Letter Re: Cemeteries as G.O.O.D. Overnight Bivouacs?

Mr. Rawles,
I completed reading your novel “Patriots”, I just finished reading Rawles On Retreats and Relocation, I’m about to read the “SurvivalBlog: The Best of the Blog” book and I’m going to order the “Rawles Gets You Ready” preparedness course. I do have a couple of questions:

When one would be Bugging Out, or in route to a retreat, I was thinking about having a cemetery to rest in, they are generally isolated, either on the edge of town or even in the countryside. There is plenty of good cover there like hiding behind headstones and maybe taking shelter in a mausoleum. There again, I am not saying looting or vandalizing them just using their cover for a short time, overnight thing. I have obtained a map of some of the surrounding area where I live, been to a dozen or so cemeteries. Most have good cover, shade and some are close to creeks. It was my thought that even if one was on foot providing that he has done his homework could travel from cemetery to cemetery using something there for shelter. Which leads me to my second question: If I was not comfortable having a drop off point (storage unit) along the way to the retreat, would it be advisable, with the consent of the “group” maybe to “”bury”” something along the way, at an older cemetery or maybe even go as far as buying a grave plot or mausoleum to store G.O.O.D. packs or supplies in? I have searched the Blog and found nothing pertaining to cemetery rest stops and was wondering your take, maybe myself of other readers could take this advise to heart. Always Preparing, – G.D.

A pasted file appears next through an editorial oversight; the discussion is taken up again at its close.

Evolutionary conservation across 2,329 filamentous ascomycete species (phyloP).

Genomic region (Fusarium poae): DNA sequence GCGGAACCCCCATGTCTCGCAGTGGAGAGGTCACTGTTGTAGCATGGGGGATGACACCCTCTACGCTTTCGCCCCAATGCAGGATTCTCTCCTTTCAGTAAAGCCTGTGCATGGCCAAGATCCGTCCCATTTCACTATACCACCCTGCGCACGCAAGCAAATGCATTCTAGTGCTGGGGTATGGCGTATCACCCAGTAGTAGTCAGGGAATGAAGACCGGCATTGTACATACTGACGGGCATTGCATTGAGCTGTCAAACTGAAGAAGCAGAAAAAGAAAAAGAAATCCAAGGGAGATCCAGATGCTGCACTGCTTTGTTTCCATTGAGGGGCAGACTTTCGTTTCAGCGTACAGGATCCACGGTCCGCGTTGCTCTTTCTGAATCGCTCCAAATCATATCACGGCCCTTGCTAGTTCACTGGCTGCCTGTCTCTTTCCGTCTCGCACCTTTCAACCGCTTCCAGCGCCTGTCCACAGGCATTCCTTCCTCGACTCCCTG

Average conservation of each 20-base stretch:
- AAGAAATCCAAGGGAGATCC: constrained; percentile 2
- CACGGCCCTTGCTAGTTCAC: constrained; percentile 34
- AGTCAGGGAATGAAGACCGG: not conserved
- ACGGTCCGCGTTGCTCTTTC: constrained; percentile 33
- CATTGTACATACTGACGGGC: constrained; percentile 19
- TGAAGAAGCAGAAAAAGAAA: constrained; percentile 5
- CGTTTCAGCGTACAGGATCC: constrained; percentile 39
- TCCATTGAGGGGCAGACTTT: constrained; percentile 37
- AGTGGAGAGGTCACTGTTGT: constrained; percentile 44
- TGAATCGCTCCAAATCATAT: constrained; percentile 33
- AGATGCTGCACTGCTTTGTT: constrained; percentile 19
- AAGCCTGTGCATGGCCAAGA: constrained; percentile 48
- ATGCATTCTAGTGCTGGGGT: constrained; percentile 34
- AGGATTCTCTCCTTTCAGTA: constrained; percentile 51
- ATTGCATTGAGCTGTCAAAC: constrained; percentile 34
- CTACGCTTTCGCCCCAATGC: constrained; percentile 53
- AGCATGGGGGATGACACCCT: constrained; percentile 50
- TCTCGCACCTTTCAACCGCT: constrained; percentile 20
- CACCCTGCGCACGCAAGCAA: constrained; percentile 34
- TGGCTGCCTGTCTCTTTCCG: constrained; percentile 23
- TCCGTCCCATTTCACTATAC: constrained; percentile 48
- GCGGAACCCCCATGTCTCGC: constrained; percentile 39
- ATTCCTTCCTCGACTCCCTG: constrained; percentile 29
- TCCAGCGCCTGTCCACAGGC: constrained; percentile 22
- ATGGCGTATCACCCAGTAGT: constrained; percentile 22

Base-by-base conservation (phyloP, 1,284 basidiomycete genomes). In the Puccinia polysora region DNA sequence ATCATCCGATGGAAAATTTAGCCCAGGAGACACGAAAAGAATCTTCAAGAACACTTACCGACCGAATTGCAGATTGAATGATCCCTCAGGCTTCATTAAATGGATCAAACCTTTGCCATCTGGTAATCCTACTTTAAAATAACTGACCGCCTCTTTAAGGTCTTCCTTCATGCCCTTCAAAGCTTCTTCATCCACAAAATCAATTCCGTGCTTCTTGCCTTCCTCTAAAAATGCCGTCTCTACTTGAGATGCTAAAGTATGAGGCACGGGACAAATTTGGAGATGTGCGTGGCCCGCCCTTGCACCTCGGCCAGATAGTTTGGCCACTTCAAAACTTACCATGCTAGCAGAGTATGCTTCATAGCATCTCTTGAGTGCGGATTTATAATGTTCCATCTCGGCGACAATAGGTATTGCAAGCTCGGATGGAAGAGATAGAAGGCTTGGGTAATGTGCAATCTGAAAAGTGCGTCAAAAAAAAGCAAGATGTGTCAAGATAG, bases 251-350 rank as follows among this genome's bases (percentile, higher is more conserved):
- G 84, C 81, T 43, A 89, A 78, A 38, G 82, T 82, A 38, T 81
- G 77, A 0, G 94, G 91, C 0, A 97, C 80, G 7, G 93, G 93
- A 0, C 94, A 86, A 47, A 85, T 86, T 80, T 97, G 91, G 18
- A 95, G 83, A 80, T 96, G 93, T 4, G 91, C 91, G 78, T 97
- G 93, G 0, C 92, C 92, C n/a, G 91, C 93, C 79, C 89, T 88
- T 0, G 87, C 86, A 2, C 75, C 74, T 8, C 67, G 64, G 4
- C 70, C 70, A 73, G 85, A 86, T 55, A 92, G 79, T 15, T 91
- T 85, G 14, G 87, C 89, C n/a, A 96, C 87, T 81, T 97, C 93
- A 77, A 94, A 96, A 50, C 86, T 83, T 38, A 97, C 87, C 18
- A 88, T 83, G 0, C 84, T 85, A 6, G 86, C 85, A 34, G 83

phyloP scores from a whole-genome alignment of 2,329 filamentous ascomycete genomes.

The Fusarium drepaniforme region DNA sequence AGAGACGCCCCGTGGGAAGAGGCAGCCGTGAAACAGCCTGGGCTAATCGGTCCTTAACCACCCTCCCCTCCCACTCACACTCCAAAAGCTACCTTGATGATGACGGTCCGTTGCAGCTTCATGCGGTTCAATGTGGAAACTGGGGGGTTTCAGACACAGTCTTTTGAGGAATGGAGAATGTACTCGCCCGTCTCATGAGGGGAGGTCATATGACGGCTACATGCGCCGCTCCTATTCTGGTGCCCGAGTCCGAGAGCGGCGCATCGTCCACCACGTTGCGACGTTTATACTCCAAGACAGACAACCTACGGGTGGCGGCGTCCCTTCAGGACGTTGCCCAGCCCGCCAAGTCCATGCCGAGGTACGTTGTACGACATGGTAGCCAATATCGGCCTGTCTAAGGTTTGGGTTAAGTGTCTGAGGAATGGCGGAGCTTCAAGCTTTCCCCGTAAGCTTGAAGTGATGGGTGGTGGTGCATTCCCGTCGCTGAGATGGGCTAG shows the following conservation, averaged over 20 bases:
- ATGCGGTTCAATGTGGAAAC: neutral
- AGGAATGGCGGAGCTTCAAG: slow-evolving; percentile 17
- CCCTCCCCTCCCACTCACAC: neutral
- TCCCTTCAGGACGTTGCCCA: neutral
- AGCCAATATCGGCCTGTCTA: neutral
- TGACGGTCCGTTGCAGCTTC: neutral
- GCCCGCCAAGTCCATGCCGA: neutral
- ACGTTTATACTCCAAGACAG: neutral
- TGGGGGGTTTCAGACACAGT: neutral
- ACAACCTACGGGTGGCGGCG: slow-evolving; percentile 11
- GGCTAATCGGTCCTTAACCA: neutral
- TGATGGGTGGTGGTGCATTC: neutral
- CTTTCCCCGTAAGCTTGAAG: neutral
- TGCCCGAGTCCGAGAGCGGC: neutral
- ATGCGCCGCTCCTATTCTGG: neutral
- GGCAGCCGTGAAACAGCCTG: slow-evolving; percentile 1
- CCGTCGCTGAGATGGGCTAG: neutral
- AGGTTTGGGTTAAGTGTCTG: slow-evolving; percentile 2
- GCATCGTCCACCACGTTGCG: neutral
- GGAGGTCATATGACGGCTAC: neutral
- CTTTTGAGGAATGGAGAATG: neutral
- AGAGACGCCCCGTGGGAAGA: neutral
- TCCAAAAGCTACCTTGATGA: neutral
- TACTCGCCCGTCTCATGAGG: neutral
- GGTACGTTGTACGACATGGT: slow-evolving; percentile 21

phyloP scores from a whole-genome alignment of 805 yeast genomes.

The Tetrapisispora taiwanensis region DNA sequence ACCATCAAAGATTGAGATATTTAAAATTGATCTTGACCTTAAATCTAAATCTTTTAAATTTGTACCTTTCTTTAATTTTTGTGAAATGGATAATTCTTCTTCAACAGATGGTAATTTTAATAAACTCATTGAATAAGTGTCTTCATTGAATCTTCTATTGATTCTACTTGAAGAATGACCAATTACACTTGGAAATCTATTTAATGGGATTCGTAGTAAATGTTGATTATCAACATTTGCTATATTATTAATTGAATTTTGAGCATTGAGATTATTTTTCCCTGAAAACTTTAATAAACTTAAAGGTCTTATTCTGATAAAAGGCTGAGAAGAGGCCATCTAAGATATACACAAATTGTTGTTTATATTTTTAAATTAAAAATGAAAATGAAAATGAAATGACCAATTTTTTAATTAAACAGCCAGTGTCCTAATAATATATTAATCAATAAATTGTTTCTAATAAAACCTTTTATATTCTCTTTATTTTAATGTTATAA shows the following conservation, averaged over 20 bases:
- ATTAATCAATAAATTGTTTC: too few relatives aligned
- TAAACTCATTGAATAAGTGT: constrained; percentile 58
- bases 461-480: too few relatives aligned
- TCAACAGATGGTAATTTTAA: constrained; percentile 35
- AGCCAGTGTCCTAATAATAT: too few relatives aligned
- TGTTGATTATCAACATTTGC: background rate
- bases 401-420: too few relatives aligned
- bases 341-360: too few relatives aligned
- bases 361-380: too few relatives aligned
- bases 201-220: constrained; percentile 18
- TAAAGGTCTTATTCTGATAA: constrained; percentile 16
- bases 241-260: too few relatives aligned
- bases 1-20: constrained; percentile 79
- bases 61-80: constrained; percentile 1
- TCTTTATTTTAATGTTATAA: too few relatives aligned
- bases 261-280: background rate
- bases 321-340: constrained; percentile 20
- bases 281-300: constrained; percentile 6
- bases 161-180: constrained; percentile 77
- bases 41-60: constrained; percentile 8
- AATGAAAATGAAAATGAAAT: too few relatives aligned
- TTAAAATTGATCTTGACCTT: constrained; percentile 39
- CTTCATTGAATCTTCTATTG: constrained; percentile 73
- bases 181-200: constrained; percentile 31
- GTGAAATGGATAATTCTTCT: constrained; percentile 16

JWR Replies: That idea has some merit. Until you mentioned it, I hadn’t thought about buying a mausoleum space. I suppose that Sarah Connor would be proud of your ingenuity!

There are, however, some significant drawbacks to your idea of an overnight stay, especially if you plan to be there at all during daylight:

1.) Most cemeteries are private property and hence are considered “roust vagrants by SOP” zones for local law enforcement, when they patrol. Even cemeteries that are on public property are usually protected from interlopers by numerous ordinances.

2.) Sextons keep a closer eye on graveyards than most people realize. They watch for anything that is out of place.

3.) Rows of headstones only provide limited cover. Because they are laid out in rows, they afford little or no cover from flanking attackers. This, BTW, might be what happened to the World War I aviator Frank Luke, who was an acquaintance of my grandfather, Ernest Rawles.When Luke was shot down during WWI, he attempted to defend himself with a pistol, against a squad of German soldiers that were armed with rifles. According to some conflicting reports, he died in a graveyard near Murvaux, France.

This sad incident, BTW, also illustrates two important precepts of gunfighting: 1.) Superior skills can be overcome by superior numbers, and 2.) A handgun is just a backup weapon–merely a tool that you can hopefully use to “fight your way back to your rifle.” There is a famous old saying, that was later popularized by the movie The Untouchables: “Never bring a knife to a gunfight.” My corollary is: “Never bring a pistol to a rifle fight.” Coincidentally, Luke’s five final aerial victories and his death on the ground the same day will be well-documented in a book that will soon be released “The Stand: The Final Flight of Lt. Frank Luke, Jr.”.) Even though 90 years have gone by, the conflicting stories about Luke’s death are still being debated.